Maple Leafs Make Awful Trade For Lee Stempniak

Josh LewisSenior Analyst INovember 24, 2008

This column is hard for me to write, because I've been one of Cliff Fletcher's biggest supporters since day one.

However, sending Alex Steen and Carlo Colaiacovo to the St. Louis Blues on Wednesday for Lee Stempniak was the worst decision Fletcher has made since returning to Toronto, and possibly the worst trade he's ever made.

Don't get me wrong, Lee Stempniak is a talented player who probably has second-line sniper potential. He brings some goal-scoring ability that the Leafs have been lacking.

But the Leafs will regret giving up on Steen so quickly. There are less Leaf fans who think this way now, but I believe as strongly as ever that Steen will become an outstanding defensive forward who can put up 70 points a season.

Not only that, he is already a strong leader in the dressing room and on the ice. Toronto has just lost a player who would have been an incredible asset in teaching their prospects how to carry themselves in the NHL.

You'd think the organization would have learned their lesson after trading Brad Boyes, another excellent two-way player who, ironically, also wound up in St. Louis. It's hard to imagine Boyes and Steen not leading the charge for the Blues over the next decade or so, with help from Patrik Berglund, T.J. Oshie, and Erik Johnson.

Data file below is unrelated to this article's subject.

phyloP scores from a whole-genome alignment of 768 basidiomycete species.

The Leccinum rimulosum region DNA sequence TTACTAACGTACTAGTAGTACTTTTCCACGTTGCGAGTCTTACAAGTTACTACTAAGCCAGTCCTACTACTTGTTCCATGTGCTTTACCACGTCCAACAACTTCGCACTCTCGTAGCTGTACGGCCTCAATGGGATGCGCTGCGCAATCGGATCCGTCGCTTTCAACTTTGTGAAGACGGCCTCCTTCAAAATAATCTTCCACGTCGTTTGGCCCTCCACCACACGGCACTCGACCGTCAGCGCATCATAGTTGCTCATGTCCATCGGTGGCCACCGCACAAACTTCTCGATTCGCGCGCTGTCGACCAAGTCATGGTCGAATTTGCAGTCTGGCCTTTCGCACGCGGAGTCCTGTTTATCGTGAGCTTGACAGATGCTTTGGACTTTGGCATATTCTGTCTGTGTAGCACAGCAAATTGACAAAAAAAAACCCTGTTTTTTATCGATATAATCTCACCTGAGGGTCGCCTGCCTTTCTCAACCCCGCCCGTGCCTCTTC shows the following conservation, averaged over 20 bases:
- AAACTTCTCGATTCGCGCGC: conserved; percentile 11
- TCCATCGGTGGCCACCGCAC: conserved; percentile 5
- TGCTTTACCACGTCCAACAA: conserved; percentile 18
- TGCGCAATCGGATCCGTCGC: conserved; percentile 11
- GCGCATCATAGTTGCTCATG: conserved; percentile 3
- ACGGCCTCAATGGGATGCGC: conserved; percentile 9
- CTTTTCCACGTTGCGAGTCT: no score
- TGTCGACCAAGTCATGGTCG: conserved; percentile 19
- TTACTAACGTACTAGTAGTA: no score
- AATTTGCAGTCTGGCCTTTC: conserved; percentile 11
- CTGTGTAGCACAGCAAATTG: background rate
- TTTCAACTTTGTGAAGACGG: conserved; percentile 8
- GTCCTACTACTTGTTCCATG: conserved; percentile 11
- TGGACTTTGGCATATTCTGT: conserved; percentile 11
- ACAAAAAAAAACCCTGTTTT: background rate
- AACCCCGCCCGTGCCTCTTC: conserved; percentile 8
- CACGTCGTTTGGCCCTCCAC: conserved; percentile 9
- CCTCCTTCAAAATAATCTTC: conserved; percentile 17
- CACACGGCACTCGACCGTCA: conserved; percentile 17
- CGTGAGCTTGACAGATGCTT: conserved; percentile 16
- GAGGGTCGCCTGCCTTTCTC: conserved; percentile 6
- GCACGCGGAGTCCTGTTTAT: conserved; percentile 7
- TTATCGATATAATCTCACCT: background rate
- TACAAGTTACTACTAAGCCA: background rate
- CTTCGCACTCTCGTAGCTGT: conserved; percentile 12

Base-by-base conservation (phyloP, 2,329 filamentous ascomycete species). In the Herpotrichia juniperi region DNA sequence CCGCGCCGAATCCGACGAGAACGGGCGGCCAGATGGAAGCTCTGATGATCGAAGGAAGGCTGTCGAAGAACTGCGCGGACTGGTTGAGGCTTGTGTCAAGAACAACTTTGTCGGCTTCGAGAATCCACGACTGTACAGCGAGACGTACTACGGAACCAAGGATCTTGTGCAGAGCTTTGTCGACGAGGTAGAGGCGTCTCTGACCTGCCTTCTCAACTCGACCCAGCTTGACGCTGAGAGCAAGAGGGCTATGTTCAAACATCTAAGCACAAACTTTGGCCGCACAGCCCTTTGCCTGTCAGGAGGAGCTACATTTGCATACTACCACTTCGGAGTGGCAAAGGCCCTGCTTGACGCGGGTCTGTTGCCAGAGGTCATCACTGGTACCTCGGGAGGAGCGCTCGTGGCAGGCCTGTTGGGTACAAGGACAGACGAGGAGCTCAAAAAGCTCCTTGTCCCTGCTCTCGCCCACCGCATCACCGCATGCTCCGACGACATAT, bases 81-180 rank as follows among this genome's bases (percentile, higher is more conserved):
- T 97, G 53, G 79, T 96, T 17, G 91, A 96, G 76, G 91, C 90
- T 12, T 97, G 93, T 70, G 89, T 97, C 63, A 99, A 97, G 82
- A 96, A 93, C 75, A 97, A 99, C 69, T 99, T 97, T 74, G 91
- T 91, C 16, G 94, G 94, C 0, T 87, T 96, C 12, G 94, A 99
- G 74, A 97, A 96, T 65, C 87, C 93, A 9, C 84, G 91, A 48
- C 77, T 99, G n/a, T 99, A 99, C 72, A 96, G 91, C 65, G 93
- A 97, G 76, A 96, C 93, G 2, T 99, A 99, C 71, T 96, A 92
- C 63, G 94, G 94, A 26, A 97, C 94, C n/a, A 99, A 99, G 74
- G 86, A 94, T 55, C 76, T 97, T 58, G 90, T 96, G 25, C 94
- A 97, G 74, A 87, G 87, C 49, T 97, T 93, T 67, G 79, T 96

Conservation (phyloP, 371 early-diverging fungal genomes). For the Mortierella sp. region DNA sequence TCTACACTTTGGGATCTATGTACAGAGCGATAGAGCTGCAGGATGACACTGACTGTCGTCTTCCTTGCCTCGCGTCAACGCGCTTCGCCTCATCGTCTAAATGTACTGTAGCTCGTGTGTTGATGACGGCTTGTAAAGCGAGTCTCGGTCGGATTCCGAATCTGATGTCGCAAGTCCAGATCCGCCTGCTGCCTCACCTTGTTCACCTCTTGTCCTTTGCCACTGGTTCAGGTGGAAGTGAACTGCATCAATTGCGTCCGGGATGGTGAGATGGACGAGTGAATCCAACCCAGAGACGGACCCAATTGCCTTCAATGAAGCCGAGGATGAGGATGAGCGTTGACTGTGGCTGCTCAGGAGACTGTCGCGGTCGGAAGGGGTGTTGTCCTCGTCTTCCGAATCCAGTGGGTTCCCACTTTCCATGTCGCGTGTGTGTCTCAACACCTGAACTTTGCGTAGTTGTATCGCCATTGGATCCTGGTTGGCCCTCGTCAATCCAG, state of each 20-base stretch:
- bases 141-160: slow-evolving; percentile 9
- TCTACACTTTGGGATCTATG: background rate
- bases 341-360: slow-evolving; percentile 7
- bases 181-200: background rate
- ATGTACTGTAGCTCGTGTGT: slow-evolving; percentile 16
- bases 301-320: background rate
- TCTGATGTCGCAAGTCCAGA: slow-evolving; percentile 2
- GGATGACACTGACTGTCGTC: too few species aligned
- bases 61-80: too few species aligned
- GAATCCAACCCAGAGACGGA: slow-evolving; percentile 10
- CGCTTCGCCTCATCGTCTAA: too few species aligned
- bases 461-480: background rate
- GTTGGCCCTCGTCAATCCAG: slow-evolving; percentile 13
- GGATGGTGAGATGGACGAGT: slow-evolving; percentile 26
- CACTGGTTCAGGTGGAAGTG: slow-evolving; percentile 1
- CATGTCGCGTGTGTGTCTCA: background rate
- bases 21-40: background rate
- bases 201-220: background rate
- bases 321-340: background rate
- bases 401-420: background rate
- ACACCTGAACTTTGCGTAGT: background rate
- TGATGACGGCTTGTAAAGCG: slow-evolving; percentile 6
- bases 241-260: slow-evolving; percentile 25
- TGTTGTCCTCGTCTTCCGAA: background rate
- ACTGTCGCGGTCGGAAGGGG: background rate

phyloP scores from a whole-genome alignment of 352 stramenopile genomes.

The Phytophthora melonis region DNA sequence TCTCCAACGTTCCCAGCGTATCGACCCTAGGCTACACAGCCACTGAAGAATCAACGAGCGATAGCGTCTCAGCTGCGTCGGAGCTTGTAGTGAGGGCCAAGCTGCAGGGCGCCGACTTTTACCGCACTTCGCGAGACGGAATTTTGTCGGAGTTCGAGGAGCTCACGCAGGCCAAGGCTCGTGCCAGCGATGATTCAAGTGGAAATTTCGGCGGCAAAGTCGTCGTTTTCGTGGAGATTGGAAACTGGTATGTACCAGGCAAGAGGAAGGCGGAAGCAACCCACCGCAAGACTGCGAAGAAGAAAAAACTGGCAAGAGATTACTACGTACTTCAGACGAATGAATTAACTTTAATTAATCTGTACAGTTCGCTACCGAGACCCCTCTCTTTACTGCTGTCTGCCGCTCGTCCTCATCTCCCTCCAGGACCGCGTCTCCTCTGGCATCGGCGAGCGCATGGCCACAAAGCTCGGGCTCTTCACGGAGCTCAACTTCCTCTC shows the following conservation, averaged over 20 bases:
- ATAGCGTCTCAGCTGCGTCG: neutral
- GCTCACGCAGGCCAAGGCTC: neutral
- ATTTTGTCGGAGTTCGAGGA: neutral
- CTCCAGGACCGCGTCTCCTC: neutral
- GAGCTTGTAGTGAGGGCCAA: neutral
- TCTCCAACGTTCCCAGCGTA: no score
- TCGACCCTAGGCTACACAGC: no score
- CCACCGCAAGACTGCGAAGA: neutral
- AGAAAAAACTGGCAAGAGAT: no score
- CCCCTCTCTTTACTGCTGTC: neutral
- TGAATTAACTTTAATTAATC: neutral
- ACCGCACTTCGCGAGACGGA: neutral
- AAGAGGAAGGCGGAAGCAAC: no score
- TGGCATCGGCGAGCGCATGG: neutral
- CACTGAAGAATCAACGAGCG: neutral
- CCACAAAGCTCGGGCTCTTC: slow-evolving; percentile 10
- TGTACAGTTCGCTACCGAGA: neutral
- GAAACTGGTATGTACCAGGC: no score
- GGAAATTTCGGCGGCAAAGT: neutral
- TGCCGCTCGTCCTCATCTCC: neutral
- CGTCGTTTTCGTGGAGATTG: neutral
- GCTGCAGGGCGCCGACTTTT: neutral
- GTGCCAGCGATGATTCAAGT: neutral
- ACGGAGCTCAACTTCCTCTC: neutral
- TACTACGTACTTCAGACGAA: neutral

Let's put it this way: I wouldn't trade Steen straight up for Stempniak, who has been wildly inconsistent early in his NHL career. So throwing in Colaiacovo makes the deal even worse.

It's true that the Leafs were overloaded on the blueline and that Colaiacovo has been extremely injury-prone. So they probably won't miss him much. But speaking in terms of value, I'd bet my brand new car that Larry Pleau and John Davidson are laughing it up over cigars as we speak. 

Let's hope that Stempniak can prove me wrong and become a top offensive threat for the Leafs. But if Steen and Colaiacovo realize their potential, even that may not be enough.

Farewell, Alex Steen. I know how much it meant to you to wear the blue and white of the Toronto Maple Leafs. Knock 'em dead in the Midwest.


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